The consultants, Paul Wilson and Anthony MacQuillan, who work together at Spire Bristol Hospital, have recently returned from a two-week long mission to Addis Ababa in the country where the problem is particularly bad.
Consultant plastic surgeon, Paul Wilson, said: “Around 140,000 people are affected by Noma each year and 90% of those will die because of it. The disease causes horrific disfiguration and people’s lives are very seriously affected. Anthony and I wanted to use our expertise to improve the outlook for people with Noma. We performed reconstructive surgery on as many people as possible in our time there to make the greatest impact we can.”
Caused by malnutrition, Noma is very much a third-world problem and is easily preventable with access to clean water and good nutrition.
The surgeons treated 30 patients during their stay and worked with a local team of doctors at the MCM Korean Hospital in Addis Ababa. Their trip was supported by Wiltshire-based charity, FacingAfrica which campaigns to raise awareness about the disease and how it can be prevented.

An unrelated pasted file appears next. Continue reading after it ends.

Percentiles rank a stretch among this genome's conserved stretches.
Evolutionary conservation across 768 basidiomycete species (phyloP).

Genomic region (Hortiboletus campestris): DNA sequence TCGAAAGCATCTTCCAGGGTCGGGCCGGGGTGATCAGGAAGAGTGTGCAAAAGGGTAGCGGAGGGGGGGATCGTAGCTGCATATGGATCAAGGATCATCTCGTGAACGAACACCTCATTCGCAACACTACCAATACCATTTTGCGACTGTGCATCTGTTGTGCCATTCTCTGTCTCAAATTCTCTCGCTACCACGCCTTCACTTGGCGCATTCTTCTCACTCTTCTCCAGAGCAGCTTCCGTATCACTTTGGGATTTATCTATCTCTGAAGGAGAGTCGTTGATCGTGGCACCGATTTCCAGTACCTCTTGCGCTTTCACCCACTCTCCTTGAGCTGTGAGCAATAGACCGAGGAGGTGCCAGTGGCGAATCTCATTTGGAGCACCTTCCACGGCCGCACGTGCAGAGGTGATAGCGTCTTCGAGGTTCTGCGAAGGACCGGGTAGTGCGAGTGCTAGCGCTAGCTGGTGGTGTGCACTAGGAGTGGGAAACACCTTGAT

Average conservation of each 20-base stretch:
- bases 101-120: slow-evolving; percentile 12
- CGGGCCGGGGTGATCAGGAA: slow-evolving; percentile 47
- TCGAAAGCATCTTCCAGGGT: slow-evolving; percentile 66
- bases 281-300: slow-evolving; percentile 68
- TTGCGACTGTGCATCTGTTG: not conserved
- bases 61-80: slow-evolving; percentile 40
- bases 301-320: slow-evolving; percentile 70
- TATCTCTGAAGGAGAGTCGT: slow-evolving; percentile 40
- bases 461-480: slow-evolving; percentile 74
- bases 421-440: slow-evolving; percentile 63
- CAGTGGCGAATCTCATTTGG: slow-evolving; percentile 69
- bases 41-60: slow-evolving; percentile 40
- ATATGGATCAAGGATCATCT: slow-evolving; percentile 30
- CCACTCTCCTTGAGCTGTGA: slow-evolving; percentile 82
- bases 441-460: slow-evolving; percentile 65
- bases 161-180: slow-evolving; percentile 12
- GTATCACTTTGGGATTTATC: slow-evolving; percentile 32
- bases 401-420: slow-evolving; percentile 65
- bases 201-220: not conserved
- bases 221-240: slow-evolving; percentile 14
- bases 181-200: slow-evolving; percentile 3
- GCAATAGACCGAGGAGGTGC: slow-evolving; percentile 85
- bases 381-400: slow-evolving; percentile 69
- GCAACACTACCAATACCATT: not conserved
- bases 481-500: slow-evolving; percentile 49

Chris Lawrence from FacingAfrica said: “In an ideal world Noma would not exist. It’s a preventable disease which can be avoided with good nutrition and proper education, but tackling this is a huge task. In 2013 we hope to help even more Africans reclaim their lives and Paul and Anthony are helping us get one step closer to that goal.” Anthony added: “Paul and I both have many years of experience in plastic surgery so it was gratifying to be able to share this expertise with local surgeons in Ethiopia who are working with Noma cases every day. I hope we have made a tangible difference not only to the people we treated, but to those who will visit the hospital in the future.”
Anthony and Paul were joined by two other plastic surgeons from France and Germany as well as anaesthetists, nurses and charity workers.